In my previous article ‘The Status Quo of Additive Manufacturing for Heat Exchangers and Where to next?’ I touched on multiple topics that need to be considered when adopting Additive Manufacturing (AM) to produce high performance heat exchangers across a range of market verticals.
In this article I have decided to slightly expand on what I believe to be the hottest topic at Conflux. This being the challenges and opportunities that are associated with the qualification and certification of AM heat exchangers. There is a hive of great discussions going on in the broader metal AM community on qualification and certification.
Qualification is effectively the foundation of certification in my opinion. In the AM world this means that the whole AM process flow including the system/platform, process and material need to be qualified to a certain level to produce certified parts that meet standards, design specifications and end use performance targets.
Heat exchangers have been used in engineering systems since the industrial revolution. This means that there is a high level of confidence associated with the performance and reliability of traditionally manufactured heat exchangers. This is naturally driven from the maturity of the manufacturing processes and supporting data that are available in the public domain. In contrast, AM is less mature and there is a lot more qualification data required to support and speed up the certification process.
At Conflux we work across a range of market verticals, some of which are more heavily regulated than others. However, one thing remains constant across all our applications. This being that a single critical defect/pin hole in a single thin wall gas tight structure can be the difference between success or failure.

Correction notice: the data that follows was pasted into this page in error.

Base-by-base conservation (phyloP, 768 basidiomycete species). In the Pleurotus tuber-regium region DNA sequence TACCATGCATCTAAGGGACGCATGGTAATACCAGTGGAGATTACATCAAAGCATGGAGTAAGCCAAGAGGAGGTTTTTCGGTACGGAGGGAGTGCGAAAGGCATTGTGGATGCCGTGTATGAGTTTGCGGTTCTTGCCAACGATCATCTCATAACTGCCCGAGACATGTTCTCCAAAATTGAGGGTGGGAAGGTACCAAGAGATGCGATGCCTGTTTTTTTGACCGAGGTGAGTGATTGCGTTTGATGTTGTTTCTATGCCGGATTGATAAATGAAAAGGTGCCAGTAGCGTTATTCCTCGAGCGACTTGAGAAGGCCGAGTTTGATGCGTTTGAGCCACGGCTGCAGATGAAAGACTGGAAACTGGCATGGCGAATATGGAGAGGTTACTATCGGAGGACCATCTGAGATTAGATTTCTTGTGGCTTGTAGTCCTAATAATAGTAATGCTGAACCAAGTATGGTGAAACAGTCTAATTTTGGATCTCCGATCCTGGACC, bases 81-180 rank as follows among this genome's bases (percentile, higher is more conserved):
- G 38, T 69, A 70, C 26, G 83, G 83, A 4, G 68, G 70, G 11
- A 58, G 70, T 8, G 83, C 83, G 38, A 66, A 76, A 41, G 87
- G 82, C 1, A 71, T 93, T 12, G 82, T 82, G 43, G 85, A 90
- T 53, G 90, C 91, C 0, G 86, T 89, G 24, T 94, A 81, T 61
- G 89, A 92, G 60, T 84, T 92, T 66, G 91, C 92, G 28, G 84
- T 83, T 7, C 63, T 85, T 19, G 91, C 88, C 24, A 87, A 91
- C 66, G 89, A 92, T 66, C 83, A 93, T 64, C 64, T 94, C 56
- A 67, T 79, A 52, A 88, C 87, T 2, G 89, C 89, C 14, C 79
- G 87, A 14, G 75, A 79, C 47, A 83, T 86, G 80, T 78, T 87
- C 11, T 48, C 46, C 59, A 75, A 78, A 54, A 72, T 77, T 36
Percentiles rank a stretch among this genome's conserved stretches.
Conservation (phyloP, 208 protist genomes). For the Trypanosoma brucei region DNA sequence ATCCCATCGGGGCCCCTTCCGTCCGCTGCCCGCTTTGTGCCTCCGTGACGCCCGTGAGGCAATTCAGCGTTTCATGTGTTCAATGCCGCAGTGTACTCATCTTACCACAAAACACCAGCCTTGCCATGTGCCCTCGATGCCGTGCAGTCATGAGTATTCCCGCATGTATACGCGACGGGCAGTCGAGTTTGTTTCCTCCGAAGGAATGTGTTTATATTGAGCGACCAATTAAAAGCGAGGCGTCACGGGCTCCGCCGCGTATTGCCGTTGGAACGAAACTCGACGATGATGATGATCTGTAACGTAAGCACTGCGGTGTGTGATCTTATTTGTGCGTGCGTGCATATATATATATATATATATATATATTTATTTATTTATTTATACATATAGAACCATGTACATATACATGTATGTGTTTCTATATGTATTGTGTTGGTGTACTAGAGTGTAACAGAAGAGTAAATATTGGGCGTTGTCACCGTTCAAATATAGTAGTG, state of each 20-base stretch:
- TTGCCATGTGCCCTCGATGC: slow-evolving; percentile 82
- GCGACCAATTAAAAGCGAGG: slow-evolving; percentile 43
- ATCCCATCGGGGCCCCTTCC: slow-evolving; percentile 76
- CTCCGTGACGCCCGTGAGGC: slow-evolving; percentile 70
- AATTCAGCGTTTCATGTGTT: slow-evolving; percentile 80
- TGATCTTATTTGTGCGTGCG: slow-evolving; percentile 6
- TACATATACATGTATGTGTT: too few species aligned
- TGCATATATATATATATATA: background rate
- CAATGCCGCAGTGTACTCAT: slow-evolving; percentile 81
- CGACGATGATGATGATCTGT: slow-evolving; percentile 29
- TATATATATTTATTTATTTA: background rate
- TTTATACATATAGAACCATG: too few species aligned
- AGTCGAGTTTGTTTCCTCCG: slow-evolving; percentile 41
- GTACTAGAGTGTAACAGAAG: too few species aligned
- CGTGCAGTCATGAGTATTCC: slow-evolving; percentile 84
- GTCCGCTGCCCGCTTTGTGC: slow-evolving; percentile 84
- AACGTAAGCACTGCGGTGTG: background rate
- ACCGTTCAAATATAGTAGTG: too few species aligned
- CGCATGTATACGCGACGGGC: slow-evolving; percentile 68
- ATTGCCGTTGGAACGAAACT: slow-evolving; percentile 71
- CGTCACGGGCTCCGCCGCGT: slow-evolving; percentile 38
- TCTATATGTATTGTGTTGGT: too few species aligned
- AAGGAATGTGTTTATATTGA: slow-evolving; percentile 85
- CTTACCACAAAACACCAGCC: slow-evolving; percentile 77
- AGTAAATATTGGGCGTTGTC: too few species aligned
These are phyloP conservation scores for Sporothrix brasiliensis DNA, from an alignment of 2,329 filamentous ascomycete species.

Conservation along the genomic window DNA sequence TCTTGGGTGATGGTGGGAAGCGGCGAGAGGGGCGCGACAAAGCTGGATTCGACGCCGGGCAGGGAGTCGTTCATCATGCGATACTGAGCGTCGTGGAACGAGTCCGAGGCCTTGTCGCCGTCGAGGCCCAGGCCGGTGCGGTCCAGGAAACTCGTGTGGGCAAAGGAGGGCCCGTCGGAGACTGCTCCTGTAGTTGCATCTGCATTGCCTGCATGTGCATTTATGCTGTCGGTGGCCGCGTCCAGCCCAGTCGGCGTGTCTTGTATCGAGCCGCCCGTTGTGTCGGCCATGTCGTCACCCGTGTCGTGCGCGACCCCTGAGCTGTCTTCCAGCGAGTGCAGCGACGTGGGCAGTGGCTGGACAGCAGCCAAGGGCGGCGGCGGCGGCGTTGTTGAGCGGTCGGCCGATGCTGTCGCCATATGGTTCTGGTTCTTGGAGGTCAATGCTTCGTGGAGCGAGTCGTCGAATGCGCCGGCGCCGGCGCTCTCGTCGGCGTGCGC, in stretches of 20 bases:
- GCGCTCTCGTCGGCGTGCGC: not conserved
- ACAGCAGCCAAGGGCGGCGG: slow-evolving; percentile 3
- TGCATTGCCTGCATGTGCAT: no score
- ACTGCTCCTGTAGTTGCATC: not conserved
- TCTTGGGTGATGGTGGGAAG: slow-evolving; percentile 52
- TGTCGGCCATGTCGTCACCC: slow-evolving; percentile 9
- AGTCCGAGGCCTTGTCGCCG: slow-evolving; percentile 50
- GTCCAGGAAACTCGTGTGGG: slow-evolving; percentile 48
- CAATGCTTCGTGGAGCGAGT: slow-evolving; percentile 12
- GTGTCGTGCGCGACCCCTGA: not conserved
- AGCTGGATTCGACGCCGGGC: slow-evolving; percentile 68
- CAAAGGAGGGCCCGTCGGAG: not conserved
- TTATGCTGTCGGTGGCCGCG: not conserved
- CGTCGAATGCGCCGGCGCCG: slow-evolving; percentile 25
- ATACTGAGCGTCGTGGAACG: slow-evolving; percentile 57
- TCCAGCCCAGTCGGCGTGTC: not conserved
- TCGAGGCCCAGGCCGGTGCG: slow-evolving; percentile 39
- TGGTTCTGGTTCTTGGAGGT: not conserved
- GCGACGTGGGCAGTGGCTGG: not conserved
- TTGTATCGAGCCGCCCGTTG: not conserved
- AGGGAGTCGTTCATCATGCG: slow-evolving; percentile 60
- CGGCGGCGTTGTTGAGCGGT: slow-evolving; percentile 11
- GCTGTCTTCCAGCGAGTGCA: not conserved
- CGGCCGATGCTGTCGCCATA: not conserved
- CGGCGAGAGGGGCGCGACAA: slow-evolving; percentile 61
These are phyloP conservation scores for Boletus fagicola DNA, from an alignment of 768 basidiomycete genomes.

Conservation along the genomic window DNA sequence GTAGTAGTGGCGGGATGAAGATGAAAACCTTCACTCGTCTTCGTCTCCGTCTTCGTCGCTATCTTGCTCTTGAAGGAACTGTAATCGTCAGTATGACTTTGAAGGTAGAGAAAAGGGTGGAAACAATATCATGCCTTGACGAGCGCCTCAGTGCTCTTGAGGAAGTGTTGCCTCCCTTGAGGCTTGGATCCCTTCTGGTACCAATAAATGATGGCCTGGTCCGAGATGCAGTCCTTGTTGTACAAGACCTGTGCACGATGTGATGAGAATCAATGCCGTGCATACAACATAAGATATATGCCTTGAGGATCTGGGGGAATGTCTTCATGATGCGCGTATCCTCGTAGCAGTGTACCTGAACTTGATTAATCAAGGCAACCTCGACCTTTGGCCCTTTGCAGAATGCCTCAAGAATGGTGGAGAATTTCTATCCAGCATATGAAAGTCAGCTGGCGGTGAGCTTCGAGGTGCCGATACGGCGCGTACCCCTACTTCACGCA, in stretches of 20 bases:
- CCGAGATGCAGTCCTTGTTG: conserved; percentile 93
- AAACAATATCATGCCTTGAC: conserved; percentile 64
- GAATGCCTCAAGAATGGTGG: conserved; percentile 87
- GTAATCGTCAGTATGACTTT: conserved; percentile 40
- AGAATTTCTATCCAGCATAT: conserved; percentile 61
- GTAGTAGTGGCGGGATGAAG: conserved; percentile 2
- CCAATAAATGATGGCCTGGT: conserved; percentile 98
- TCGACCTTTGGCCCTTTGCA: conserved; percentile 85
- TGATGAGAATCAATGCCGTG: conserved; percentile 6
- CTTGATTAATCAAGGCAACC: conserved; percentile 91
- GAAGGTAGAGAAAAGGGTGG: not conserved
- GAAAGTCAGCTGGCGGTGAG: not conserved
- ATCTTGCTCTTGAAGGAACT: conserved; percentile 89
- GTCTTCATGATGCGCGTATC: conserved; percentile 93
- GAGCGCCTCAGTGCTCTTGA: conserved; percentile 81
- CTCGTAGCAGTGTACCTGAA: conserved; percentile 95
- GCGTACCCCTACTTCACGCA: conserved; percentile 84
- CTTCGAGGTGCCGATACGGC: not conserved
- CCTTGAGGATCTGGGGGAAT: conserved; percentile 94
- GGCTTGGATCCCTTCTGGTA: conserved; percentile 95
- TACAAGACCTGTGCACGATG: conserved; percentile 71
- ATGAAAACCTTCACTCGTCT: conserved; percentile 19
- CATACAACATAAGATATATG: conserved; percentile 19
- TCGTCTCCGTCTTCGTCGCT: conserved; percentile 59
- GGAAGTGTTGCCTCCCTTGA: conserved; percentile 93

The finer details and requirements for part certification are often clear as this is driven by industry specific standards that already exist in many instances. In contrast to this, knowledge is still constantly being developed in relation to the qualification of AM in general. Equipment OEM’s have varying approaches to addressing the surrounding topics and it is not uncommon for end users to develop and implement their own qualification processes and standards. This remains true at Conflux as we are one of few companies that are pioneering in the space of AM heat exchangers.
Common questions arise from customers in relation to the qualification of the AM process. Having successfully delivered AM heat exchange solutions across both heavily and less regulated industries, we are now in a position where we have answers (but not all of them of course).
We often get asked is AM a stable and repeatable manufacturing method? Yes, with the right approach remains my answer. At Conflux, we have an experienced manufacturing team led by myself, and I have a fair share of AM ‘war stories’ to tell by my own admission!! Our manufacturing philosophy considers AM in a holistic manner. We leave no stone unturned and have our own proof that it is often the small things that make a huge difference to the outcome. We have developed and implemented carefully considered and robust process controls. This when coupled with a geometry specific approach to manufacturing ensures that we always provide our customers with the best chances of success.